The economic story du jour is the appreciation of the CAD, and Peter Mansbridge had a panel of economists on The National last Tuesday to discuss it. I get the impression that this is a semi-regular recurring feature. The discussion was - how shall I put it? - unsatisfying.
The nadir was established by Patricia Croft, who is apparently the chief economist at some RBC thingy. This is what she said when asked what can be done about the appreciating CAD, around the 1:15 mark of the clip (my transcription):
[T]here's not a lot we can do, Peter, because the foreign exchange market is the deepest, most liquid market in the world. The daily turnover in the foreign exchange market is about $4 trillion, and the Bank of Canada has reserves at its disposal to intervene in the market to try and weaken the dollar; those reserves are about $50 billion.
So that's a drop in the bucket. So I don't think there is a lot that Canada can do, but I think we'd better get over fretting about it and stick to reality. And that is that we're going to have to learn to live with a stronger Canadian dollar.
Now, let's put this into some context. This wasn't something Ms Croft came up with off the top of her head. She was on national television in her capacity as a professional economist to talk about the appreciating CAD. She clearly had time to prepare her opening remarks. And they were COMPLETELY WRONG. As in fail-my-second-year-macro-midterm wrong. What Ms Croft was talking about is the limited capacity of the Bank of Canada to prevent the CAD from depreciating. As the survivors of my Théorie macroéconomique II class can tell you, the resources that the Bank has to prevent an appreciation are essentially infinite.
As I said, that was the nadir. Even though Jim Stanford of the CAW didn't agree with her recommendation, he didn't see fit to correct her on that point. It wasn't until the clip from an interview with Mark Carney that viewers were presented with a clear description of the options available to the Bank of Canada. The net contribution of the panel to improving public understanding of an important policy issue was approximately zero, if not negative.
How does stuff like this happen? Again, this was not some hastily-put-together group assembled by a shoestring operation; The National is the flagship news program of the country's public broadcaster. I don't doubt that the CBC thought that this panel was the best they could do. And the really sad thing is that they're probably right.
And no, I'm not complaining that they should have invited me. I can think of dozens of people who are more knowledgeable than I; I'd much rather hear their thoughts. But the CBC didn't call on them, because their journalists don't know who to contact. And there's a good chance that these academics would say no, because they simply wouldn't see the point of such an investment of their time.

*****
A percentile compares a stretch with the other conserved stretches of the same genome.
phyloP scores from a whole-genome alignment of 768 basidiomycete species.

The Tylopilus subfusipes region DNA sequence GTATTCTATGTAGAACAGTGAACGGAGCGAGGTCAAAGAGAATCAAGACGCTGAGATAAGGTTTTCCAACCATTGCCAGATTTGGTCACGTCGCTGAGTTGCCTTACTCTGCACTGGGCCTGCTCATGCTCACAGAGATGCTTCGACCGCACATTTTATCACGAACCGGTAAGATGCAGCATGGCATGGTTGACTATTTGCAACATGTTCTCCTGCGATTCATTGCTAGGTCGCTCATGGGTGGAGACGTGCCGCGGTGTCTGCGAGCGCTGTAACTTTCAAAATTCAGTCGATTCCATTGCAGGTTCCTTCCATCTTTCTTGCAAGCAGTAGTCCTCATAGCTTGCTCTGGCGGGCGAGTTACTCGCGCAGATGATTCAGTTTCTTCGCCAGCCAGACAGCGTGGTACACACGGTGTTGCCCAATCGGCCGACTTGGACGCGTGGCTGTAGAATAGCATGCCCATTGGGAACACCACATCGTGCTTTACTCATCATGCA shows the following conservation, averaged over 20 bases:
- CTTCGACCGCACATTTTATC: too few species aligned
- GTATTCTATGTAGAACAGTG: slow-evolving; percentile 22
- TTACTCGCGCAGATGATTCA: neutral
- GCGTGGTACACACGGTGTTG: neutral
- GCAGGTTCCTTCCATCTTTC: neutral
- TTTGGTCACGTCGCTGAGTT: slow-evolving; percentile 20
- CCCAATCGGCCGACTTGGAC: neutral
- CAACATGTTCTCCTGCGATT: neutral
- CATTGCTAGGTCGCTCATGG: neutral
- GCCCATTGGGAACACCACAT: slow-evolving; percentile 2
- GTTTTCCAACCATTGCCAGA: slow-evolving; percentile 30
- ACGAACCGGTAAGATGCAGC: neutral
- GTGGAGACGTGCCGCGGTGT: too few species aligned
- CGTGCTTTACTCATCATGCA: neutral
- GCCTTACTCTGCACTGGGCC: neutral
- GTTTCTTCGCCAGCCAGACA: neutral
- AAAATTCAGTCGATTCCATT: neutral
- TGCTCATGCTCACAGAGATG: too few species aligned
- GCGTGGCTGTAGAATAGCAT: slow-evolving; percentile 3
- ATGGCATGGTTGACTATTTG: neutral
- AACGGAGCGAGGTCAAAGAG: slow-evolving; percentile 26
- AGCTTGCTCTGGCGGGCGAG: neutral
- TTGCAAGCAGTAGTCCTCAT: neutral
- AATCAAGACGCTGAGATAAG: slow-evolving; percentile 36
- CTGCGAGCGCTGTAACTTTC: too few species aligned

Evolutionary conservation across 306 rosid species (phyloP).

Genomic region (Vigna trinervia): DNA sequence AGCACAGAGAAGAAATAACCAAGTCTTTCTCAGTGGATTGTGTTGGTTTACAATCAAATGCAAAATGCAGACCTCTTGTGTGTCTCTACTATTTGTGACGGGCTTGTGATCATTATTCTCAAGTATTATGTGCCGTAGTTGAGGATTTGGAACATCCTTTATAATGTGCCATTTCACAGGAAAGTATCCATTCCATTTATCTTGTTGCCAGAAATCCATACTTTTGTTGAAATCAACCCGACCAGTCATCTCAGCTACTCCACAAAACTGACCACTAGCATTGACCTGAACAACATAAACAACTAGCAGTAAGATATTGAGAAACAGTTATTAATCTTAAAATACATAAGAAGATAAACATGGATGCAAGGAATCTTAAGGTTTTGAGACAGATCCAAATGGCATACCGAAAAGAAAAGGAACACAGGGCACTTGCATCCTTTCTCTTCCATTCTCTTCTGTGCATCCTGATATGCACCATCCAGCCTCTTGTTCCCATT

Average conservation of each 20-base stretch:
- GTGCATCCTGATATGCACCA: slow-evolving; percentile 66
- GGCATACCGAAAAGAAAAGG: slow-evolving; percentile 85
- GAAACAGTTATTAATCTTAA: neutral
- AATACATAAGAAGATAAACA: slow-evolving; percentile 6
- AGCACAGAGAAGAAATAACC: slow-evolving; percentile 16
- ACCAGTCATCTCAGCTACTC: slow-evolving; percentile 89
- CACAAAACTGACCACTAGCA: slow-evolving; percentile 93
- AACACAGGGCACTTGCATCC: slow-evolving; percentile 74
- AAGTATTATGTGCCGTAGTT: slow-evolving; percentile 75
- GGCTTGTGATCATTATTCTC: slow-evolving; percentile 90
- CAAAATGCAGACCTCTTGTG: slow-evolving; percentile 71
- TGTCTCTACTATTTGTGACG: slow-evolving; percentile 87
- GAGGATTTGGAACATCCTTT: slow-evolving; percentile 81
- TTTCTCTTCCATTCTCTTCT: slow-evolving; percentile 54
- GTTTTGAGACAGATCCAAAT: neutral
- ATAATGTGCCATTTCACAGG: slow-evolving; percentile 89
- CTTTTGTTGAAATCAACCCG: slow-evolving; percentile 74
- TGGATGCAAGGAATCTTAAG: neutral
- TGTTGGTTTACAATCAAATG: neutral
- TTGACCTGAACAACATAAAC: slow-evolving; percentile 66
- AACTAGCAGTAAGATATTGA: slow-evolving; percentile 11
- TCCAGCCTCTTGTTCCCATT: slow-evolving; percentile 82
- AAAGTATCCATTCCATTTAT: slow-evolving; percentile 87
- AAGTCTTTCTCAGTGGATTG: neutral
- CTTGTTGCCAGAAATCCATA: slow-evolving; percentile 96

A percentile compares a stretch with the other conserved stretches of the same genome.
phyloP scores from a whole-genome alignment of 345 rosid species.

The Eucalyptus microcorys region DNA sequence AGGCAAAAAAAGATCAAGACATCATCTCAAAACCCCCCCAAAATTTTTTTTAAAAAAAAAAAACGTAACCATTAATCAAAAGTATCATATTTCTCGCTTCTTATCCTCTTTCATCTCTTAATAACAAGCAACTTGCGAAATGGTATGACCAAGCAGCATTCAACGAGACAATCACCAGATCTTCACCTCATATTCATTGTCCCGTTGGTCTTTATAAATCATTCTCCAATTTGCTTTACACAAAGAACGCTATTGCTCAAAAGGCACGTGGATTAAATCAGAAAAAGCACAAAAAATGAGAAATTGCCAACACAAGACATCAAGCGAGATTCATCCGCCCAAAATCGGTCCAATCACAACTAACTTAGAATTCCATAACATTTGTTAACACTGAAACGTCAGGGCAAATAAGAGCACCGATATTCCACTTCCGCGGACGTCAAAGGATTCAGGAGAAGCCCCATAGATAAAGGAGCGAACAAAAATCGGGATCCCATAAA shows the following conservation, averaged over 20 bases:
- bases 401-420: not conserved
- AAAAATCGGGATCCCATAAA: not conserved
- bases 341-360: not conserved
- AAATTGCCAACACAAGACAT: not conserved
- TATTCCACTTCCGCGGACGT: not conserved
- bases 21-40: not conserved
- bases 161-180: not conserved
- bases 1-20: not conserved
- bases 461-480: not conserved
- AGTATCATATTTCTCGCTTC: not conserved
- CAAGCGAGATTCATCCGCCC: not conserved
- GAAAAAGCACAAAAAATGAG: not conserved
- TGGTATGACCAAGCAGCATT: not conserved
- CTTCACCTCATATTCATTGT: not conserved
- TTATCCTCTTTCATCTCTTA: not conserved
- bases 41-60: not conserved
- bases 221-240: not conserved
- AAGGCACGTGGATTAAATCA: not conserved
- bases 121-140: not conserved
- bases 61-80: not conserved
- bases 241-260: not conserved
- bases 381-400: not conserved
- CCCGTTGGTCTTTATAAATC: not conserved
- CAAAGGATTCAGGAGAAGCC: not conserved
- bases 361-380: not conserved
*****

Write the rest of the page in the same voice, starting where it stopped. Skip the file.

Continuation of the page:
This is from my very first blog post, back in September 2005:
Canadian academic economists have a low public profile. Offhand, it's pretty easy to come up with at least three reasons for that:
- We're Canadian.
- We're academics.
- We're economists.
That pretty much adds up to the trifecta in the category of "people whose opinion is not eagerly sought out".
But I think there's more to it than that. There are lots of people whose opinion isn't in any particularly great demand, but who seek the spotlight anyway in order to promote their policy agenda. What's special about us is that we don't seem to need to do that. The Canadian economics community is pretty small, so academic and public-sector economists know each other fairly well. Government economists are people we've met at conferences, people we've gone to graduate school with, or (more and more frequently for me) people we've had as students. We don't need to mount a public relations campaign in order to get a sympathetic hearing at the Department of Finance or the Bank of Canada.
Three of the most important policy initiatives that have been implemented by the federal government during my career are the FTA/NAFTA, the adoption of the Goods and Services Tax (GST), and the Bank of Canada's decision to adopt inflation targets. None of these policies can be characterised as a being a response to popular opinion: they all had their origins in the interactions between academic and public-sector economists. Even if this process has had the effect of producing good policy outcomes, the disconnect between how policies are made and what is being discussed in public is not healthy in a democracy.
Academic economists play an important role in developing Canadian public policy, and we have a commensurately important obligation to try to explain them as best as we can to the non-economist public.
Even after applying the rule-of-ten, the Canadian economics blogosphere remains woefully under-developed when compared to that of the US.